“They’re less likely to be gainfully employed and contribute to the tax base,” Travers says. “They’re more likely to live with their parents and be reliant on social services. They’re less likely to have a satisfactory quality of life.”
Travers says the reason for these disparities is unclear. It may be lack of access to doctors. It may be a cultural phenomenon. Some parents may not have the knowledge, confidence or time to advocate for their children. And school themselves may be an issue. Travers says there seem to be significant differences in how schools recognize the disorder.
“Some schools are ready and willing to accept an outside evaluation, a clinical diagnosis, and others will refuse and resist that outside evaluation and instead prefer to conduct their own,” he says.
This is not the first time disparities in identifying autism have been discovered. David Mandell, an associate professor of psychiatry and pediatrics at the University of Pennsylvania, published an article exploring the problem in 2002, and he’s been involved with several influential studies since then. But he says Travers’ work is big step forward in understanding what’s happening.
“It is truly a measure of the extent to which we are serving our most vulnerable children,” Mandell says. “And it suggests that we are underperforming and that we have a long way to go to improve care.”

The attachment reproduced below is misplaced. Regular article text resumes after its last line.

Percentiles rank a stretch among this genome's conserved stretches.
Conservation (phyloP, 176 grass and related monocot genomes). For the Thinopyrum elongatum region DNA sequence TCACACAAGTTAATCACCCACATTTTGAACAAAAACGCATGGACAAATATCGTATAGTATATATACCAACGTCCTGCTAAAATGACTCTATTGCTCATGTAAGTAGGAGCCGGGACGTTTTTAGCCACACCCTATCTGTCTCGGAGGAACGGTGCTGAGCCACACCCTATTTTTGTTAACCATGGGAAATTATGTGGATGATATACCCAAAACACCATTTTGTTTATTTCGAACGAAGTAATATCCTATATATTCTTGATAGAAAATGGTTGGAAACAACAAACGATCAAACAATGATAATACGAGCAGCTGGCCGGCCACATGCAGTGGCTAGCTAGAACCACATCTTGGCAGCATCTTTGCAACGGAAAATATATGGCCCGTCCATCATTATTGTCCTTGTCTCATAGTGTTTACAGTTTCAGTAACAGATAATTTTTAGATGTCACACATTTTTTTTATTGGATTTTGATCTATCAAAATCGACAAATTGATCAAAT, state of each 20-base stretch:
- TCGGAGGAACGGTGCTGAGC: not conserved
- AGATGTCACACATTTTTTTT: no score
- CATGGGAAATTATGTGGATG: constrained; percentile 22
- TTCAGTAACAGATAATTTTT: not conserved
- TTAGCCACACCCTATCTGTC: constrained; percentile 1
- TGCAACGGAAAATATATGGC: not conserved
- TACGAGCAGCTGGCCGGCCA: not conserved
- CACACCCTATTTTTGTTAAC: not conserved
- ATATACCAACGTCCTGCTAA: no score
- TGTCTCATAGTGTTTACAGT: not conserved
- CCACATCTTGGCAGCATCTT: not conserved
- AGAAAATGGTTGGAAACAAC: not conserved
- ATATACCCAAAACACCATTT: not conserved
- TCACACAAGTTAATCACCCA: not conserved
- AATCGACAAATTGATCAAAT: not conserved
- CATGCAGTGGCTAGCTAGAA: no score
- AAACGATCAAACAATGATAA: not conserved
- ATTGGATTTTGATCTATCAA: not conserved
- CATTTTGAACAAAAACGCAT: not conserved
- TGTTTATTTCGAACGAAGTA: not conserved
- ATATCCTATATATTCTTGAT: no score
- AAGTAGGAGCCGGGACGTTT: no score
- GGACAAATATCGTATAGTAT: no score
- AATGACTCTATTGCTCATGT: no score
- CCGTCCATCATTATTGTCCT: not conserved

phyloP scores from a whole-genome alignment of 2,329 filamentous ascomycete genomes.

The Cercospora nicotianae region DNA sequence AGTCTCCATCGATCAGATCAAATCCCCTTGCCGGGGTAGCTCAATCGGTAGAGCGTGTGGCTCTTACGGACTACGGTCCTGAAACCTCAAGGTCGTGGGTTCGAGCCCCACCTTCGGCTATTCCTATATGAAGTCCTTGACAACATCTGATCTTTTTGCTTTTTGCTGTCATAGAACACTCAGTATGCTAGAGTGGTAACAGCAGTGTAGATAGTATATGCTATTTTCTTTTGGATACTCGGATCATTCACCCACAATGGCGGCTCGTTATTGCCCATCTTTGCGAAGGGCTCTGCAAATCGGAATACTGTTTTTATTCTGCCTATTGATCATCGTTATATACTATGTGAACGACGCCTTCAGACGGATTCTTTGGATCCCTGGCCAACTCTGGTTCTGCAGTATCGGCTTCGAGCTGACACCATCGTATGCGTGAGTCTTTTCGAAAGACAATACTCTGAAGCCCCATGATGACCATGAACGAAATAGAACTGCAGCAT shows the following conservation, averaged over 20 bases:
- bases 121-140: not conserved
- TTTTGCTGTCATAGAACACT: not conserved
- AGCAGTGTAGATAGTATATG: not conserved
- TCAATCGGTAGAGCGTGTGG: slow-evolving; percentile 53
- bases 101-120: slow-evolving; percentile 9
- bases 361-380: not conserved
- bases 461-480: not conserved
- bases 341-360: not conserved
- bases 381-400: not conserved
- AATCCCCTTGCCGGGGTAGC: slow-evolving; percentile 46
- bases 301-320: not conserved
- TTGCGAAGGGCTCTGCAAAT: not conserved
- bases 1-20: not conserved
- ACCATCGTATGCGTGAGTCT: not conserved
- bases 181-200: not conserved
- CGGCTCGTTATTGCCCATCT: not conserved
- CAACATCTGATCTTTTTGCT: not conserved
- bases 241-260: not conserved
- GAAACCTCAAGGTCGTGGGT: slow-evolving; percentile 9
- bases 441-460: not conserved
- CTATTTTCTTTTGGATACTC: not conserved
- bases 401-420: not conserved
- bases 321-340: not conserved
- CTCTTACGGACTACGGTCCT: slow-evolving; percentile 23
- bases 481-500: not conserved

A ‘call to arms’
Most of what’s known about autism disparities comes from health data or projections based on sample groups. By looking at individual numbers from individual schools, Travers’ study underscores how Hispanic and African-American students are missing out on services to which they are legally entitled.
Mandell hopes the new findings will serve as a call to arms.
“For a long time, advocacy around autism has really been led by very well-meaning, very effective, relatively wealthy or privileged individuals. And I think that this suggests an urgent need to engage other families in this battle to obtain appropriate care for children with autism,” he says.
After finishing his snack, Wendy Santillan’s son grabs his mother’s smart phone. Wendy was lucky; she found help for Raoul through Oasis, a University of Kansas training program for parents of autistic children geared toward families living in rural or remote areas.
Raoul is doing well. Defying stereotypical autism behavior, he smiles and seems to enjoy playing with his mother. But Wendy says she gets nervous thinking about his future and what will happen when he starts grade school.
“I don’t know what’s coming next, you know?” she says. “I don’t know if there’s public resources or if I’m going to have to put him in private. I don’t know. I have no idea what’s next. And it’s a worry. Of course it’s a worry, as a parent.”
Wendy still encounters hostility from some Hispanic parents when she suggests their children may have symptoms of autism. So she’s not only doing all she can to educate herself about the disorder; she’s working to educate other families in her community as well.